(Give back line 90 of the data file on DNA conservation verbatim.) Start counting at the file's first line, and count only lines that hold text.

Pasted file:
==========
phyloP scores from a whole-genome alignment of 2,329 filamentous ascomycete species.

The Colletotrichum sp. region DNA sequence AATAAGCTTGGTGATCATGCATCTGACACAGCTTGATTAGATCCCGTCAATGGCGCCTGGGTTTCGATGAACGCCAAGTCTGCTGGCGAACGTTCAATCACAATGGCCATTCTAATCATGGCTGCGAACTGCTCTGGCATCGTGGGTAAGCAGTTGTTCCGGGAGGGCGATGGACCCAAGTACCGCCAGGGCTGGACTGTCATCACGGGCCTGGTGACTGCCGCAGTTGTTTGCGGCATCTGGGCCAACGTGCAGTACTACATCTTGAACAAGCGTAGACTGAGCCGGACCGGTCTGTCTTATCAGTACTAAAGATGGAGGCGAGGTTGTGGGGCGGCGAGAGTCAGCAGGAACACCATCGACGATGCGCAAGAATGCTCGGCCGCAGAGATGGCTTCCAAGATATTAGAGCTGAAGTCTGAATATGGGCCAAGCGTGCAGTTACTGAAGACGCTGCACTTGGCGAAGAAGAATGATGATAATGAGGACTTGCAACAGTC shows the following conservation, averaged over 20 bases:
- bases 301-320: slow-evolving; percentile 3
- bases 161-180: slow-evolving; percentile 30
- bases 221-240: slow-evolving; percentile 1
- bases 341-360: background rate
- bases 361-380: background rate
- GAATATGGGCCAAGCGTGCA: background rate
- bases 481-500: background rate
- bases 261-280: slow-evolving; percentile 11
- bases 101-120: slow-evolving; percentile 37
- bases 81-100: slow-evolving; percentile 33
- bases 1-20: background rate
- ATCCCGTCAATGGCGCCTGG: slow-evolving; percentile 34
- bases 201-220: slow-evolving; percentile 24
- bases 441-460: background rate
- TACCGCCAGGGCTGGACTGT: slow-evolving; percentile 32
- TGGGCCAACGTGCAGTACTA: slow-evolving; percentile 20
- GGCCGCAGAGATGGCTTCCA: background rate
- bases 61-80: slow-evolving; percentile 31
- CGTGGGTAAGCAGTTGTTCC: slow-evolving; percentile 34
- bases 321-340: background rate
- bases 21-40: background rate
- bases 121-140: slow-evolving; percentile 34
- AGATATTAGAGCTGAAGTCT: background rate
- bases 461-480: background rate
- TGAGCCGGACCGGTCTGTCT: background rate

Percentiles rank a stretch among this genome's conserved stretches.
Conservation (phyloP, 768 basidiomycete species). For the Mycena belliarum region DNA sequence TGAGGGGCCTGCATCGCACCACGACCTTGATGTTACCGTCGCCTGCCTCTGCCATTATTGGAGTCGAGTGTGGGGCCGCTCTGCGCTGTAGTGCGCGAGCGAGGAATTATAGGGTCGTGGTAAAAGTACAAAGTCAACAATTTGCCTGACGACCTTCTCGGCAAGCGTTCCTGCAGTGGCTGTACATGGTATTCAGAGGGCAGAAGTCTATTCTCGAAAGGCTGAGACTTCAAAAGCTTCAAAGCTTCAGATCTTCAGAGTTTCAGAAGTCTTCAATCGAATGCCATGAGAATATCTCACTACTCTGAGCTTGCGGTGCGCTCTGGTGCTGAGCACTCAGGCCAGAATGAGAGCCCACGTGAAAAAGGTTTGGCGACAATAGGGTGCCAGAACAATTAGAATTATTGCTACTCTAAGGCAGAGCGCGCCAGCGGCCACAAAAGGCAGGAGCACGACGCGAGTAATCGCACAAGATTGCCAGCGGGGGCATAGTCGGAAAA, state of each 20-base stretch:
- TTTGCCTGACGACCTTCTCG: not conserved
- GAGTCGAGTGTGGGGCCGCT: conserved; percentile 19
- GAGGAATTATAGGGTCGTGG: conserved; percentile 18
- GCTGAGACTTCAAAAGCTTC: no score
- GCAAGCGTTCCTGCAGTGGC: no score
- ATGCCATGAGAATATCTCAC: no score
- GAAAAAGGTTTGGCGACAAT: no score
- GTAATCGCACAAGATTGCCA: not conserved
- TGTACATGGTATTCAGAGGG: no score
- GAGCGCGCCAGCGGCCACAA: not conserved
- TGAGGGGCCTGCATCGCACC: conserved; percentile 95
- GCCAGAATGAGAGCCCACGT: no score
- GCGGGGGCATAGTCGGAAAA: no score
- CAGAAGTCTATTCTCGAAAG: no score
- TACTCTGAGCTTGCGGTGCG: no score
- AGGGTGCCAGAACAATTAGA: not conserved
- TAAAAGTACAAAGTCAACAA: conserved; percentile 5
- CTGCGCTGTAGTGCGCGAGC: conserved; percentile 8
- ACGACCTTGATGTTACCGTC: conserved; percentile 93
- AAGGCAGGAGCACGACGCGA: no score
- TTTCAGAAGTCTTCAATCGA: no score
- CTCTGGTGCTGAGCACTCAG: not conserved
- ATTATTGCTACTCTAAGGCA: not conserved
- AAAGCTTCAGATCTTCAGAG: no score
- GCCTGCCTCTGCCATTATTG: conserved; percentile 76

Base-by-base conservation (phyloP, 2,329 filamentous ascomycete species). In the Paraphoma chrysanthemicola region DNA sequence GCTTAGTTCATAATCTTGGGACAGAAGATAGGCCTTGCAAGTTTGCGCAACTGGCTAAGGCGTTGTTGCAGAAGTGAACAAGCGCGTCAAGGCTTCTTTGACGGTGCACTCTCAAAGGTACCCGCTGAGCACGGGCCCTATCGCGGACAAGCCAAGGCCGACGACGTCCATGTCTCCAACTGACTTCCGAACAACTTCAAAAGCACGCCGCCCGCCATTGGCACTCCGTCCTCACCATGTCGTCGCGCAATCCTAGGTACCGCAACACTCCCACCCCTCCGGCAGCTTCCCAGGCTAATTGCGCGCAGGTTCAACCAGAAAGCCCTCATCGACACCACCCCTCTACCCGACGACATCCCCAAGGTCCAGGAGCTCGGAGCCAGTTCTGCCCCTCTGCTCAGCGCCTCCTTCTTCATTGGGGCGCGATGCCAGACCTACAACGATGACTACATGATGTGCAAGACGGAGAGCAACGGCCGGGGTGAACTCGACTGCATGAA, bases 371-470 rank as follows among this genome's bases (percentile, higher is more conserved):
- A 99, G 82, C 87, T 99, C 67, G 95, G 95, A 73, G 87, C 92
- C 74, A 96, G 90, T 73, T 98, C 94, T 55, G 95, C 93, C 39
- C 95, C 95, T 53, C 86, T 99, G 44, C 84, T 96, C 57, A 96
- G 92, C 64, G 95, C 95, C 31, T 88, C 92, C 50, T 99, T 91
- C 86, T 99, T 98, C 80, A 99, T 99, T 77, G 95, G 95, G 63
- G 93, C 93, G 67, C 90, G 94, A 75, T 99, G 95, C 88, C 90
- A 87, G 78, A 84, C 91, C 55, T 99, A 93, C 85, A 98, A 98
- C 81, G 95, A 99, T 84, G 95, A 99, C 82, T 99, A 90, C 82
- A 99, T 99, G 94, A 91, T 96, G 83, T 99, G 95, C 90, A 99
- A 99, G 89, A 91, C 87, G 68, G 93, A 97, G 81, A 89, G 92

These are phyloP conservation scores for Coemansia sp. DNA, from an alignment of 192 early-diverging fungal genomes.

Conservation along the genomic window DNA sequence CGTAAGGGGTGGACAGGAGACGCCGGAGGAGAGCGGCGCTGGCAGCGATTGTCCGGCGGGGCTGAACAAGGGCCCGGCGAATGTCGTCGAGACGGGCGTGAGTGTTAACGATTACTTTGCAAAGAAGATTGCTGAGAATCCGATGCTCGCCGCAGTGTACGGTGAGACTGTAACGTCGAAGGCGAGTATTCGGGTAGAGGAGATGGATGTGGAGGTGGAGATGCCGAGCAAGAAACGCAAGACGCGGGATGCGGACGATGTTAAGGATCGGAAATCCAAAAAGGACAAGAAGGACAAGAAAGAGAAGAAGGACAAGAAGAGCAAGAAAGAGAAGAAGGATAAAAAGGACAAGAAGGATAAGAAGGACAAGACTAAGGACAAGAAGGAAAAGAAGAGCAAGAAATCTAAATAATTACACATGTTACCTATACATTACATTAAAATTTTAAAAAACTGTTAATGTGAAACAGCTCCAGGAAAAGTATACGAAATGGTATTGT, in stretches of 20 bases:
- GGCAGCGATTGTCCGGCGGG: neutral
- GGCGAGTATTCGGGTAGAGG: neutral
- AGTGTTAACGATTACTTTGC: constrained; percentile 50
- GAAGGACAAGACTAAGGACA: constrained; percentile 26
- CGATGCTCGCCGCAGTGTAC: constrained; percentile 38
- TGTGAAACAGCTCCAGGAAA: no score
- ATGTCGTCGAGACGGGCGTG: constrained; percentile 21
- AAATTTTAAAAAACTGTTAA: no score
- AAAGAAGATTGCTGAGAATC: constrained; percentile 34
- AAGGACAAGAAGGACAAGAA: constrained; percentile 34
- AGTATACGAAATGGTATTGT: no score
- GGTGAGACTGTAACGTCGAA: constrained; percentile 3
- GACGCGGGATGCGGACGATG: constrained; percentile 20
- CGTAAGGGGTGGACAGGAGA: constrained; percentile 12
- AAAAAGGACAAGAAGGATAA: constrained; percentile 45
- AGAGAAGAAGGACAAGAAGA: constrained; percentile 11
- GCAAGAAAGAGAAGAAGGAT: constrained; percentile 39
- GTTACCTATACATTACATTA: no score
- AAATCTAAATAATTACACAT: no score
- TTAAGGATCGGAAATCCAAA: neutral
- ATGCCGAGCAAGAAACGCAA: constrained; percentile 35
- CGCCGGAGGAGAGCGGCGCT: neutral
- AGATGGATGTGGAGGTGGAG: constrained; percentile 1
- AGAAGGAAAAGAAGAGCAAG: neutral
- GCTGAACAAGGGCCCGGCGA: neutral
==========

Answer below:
- AGATGGATGTGGAGGTGGAG: constrained; percentile 1